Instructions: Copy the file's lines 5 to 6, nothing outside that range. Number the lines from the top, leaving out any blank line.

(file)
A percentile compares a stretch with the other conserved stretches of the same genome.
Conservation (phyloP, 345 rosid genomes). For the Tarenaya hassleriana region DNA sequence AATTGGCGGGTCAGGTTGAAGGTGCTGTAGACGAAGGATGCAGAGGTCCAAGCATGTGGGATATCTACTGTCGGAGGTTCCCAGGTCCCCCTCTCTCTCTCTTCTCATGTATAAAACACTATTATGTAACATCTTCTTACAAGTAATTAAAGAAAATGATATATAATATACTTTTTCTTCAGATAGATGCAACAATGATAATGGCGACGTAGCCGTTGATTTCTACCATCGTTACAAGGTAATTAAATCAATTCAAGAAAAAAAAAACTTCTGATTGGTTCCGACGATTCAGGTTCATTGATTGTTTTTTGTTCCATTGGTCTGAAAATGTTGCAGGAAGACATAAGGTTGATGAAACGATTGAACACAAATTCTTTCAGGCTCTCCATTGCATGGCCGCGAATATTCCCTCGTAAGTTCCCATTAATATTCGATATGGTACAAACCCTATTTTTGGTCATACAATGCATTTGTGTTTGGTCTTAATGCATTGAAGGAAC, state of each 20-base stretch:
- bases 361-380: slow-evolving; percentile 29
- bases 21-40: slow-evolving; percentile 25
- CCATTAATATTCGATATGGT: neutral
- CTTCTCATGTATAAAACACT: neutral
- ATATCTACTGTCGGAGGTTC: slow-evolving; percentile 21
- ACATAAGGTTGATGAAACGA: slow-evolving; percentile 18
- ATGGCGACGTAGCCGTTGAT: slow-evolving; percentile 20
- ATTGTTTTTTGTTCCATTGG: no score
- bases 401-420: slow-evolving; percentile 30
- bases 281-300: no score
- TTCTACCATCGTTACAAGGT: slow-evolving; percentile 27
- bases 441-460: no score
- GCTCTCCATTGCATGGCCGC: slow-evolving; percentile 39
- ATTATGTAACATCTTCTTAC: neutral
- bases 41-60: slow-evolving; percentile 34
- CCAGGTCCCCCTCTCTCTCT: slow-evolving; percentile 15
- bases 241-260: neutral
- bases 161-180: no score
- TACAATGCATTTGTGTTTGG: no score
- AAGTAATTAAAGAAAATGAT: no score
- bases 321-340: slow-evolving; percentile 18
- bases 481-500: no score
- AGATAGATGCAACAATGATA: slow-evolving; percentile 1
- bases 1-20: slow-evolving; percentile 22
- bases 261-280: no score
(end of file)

- CCATTAATATTCGATATGGT: neutral
- CTTCTCATGTATAAAACACT: neutral